It also sent many U.S. enterprises running to review their Russian contracts.
The sanctions were leveled
against a total of seven firms -- in Russia, North Korea, India, and Cuba -- for their dealings with Iran.
U.S. government agencies and private firms are facing a two-year block on working with any of the targeted companies on projects that could be interpreted as having a military function. Partnerships At Risk
Russia has no direct military contracts with the United States. But the sanctions could hit private companies with long-standing business ties in Russia.
The most notable of these is Boeing. It is working with Sukhoi on a Russian civilian regional jet, the SuperJet 100. It is also the main consumer of titanium produced by a Russian firm (VSMPO-Avisma) that is set to be purchased by Rosoboroneksport.
And Boeing hopes to hold on to a $3-billion contract to supply Russia's Aeroflot with Boeing 787 jumbo jets.
"Boeing is still assessing the effect of these sanctions on our business in Russia," Boeing spokesperson Tim Neil said. "However, based on our initial review, we do not believe that the sanctions will affect our commercial relationships with Russian suppliers of titanium, or our work with Sukhoi on the SuperJet 100 program. That said, we are continuing to assess the situation and coordinate with the U.S. government to make sure that we're in full compliance."
Such assessments are meant to ensure that private firms are collaborating with Russia on civilian, not military, projects.
Items like titanium parts do not appear to fall under the current U.S. restrictions, and Boeing officials have said the company's projects in Russia "fully adhere" to both U.S. and Russian export laws. Under Review
Boeing is one of a number of U.S. firms to review its contracts with Sukhoi and Rosoboroneksport.
Sharon Weinberger, the editor of "Defense Technology International" magazine, says companies are racing to determine how, and if, the sanctions will affect their business dealings.
"When these State Department regulations go out, the first thing that companies will tell you is that it's very, very hard," Weinberger said. "U.S. companies struggle a lot with State Department regulations -- most notably, trying to figure out which items are civil items, and not necessarily controlled by the State Department, and which items are military items."
Spokespeople like Boeing's Tim Neil say it is not the job of private firms to second guess political decisions by the government -- even those that may affect their business.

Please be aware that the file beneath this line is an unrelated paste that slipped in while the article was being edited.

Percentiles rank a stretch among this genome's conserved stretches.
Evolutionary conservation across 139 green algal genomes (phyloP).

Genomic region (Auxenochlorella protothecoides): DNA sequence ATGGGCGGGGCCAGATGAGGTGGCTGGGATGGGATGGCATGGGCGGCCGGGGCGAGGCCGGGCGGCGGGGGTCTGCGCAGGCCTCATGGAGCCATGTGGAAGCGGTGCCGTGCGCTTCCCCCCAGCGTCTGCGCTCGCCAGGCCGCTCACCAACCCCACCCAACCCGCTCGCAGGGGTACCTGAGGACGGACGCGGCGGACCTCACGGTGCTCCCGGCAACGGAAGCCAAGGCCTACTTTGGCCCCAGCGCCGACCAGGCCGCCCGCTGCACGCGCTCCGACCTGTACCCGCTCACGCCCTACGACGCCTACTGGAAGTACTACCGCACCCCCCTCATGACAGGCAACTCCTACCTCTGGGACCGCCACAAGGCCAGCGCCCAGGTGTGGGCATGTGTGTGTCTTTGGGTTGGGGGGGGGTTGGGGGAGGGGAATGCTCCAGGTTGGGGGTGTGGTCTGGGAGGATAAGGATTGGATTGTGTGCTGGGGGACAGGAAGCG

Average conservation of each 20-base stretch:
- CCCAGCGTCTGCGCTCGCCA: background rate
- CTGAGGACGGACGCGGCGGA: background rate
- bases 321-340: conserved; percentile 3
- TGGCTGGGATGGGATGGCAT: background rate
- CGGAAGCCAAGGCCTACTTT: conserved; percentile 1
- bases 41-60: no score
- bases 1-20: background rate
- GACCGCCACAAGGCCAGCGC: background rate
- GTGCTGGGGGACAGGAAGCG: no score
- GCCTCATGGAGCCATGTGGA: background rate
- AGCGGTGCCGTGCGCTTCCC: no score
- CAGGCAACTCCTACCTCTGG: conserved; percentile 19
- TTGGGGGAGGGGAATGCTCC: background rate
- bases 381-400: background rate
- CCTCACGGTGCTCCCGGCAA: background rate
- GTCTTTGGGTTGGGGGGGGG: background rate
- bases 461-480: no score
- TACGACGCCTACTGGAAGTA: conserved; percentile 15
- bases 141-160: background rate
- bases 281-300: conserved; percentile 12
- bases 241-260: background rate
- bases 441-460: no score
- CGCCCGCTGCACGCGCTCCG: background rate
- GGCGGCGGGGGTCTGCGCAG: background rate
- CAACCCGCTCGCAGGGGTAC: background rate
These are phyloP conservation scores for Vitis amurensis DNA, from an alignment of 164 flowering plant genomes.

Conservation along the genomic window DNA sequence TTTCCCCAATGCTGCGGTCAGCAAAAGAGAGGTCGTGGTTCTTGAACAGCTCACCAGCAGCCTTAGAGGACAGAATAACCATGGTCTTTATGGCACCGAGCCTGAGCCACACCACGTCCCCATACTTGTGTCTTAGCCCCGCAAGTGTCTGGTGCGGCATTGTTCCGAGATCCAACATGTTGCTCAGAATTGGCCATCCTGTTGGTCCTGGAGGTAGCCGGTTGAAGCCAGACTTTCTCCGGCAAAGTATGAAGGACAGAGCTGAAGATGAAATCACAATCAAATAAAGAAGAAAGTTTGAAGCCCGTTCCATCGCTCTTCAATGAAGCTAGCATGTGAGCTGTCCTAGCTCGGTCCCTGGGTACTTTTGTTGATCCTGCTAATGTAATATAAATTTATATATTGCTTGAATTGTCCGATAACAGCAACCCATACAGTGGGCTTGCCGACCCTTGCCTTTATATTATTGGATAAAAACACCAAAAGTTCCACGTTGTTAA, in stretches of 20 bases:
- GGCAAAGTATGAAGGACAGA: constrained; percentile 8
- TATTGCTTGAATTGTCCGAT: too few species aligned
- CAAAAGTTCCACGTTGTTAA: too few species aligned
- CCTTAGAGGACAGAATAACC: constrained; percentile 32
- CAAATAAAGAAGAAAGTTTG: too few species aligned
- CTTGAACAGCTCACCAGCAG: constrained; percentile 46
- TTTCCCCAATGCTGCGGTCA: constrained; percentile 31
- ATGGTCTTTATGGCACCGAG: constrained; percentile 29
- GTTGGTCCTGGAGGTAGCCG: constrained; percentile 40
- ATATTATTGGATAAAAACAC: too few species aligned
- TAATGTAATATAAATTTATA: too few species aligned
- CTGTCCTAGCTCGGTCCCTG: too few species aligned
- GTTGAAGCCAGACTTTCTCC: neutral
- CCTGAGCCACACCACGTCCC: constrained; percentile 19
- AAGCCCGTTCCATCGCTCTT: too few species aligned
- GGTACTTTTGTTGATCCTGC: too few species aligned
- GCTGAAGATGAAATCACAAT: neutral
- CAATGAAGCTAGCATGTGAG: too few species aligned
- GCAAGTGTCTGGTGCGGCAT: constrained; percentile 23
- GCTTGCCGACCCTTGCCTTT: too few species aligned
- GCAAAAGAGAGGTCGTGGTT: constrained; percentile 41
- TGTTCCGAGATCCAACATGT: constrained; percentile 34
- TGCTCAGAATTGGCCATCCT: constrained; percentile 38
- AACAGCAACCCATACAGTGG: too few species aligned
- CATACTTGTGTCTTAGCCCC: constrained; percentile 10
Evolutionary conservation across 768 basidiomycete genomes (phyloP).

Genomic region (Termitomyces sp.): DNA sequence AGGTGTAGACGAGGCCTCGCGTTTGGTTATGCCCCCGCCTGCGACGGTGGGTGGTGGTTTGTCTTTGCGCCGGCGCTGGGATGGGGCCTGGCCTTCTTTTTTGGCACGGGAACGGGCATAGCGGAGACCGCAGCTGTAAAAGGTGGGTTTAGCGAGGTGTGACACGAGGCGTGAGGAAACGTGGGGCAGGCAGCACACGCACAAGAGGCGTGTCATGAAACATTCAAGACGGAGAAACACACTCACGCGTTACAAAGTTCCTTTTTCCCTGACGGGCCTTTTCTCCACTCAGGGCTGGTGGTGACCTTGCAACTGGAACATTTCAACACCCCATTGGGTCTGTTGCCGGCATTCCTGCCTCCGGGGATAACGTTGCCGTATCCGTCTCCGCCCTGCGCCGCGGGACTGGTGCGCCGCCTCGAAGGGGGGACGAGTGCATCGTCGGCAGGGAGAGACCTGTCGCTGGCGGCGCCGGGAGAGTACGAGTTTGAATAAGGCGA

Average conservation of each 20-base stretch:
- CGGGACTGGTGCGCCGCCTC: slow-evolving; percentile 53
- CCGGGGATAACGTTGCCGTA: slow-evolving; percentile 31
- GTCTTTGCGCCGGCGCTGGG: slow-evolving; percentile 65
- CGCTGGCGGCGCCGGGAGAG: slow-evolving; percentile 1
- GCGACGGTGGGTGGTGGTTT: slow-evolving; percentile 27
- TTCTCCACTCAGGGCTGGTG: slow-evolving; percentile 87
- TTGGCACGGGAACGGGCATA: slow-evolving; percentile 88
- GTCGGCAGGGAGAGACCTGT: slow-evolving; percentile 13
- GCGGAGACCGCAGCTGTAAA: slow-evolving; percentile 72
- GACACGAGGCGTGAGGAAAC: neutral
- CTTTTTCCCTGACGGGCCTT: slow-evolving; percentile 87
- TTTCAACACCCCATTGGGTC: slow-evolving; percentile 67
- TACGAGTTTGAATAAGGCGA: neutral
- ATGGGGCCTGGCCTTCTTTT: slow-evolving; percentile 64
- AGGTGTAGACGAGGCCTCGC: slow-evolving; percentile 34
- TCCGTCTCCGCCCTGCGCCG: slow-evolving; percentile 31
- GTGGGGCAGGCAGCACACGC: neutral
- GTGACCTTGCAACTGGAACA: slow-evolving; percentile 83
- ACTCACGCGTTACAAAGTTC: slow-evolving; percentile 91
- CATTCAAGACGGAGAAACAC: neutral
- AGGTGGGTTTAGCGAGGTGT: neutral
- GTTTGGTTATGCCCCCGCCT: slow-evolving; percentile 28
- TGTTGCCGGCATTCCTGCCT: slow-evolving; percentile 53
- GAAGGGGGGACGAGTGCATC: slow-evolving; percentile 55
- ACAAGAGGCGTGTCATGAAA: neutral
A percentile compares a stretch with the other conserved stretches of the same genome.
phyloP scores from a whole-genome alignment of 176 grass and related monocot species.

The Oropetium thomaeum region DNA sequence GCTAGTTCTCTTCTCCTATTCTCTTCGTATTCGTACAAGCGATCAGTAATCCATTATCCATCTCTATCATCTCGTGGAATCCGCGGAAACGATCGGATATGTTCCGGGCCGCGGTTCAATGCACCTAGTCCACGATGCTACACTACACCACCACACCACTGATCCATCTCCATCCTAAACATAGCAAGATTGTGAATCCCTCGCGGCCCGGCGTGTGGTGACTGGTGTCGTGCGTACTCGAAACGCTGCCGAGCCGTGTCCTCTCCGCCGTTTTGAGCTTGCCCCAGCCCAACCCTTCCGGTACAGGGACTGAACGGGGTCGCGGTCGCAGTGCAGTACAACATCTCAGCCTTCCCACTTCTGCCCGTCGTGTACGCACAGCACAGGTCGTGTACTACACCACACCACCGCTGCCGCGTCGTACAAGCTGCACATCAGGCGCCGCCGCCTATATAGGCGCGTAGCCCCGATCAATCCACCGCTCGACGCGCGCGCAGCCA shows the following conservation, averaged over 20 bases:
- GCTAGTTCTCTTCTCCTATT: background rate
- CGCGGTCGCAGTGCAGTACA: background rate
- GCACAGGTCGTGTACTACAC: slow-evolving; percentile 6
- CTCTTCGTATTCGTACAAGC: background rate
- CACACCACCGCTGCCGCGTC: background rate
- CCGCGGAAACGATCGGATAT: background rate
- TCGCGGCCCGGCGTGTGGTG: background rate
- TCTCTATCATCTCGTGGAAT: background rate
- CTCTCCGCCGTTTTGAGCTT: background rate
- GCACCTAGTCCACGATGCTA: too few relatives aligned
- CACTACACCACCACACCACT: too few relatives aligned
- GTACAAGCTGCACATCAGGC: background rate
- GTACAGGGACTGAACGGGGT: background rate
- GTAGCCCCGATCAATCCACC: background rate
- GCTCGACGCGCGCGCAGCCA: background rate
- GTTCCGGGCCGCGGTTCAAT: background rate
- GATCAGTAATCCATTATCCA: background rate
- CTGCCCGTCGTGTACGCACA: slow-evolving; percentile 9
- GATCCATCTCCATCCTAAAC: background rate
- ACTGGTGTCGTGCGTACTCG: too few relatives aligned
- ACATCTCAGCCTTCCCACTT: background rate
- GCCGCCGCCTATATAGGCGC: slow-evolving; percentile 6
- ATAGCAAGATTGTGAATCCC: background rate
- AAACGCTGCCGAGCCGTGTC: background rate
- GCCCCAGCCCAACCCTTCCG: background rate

But Russian officials openly criticized the sanctions as an "unfriendly act" that will only exacerbate existing tensions in the Moscow-Washington relationship.
Sergei Chemezov, the director of Rosoboroneksport and a former KGB colleague of Russian President Vladimir Putin, said this week that the sanctions would hurt "the effectiveness of U.S. contingents in Iraq and Afghanistan."
Chemezov's remarks were an apparent reference to a proposal that would allow U.S. trading firms to sell Russian weapons to those countries, which could be derailed by the U.S. sanctions. Aiding And Abetting?
The United States says the sanctions were imposed because the seven targeted firms were involved in the sale of materials to Iran that could contribute to the development of weapons of mass destruction.
But, Weinberger notes, many Russian officials are skeptical.
"Of course that's the stated reason," Weinberger said. "People are certainly looking, especially in Russia, for subplots. There's certainly a political motivation to this. One has to look at the timing. There was the recently announced $3 billion in arms sales to Venezuela that the U.S. has protested repeatedly. So yes, that should, by the letter of the law, be separate from the concerns over Iran. But I think you'd have to be very, very optimistic not to think that the two are related, at least in timing."
Venezuelan leader Hugo Chavez, whose relationship with the United States is highly contentious, drew condemnation from Washington
for the arms deal with Russia, which was signed on July 27.
The U.S. sanctions were officially registered two days earlier, on July 25.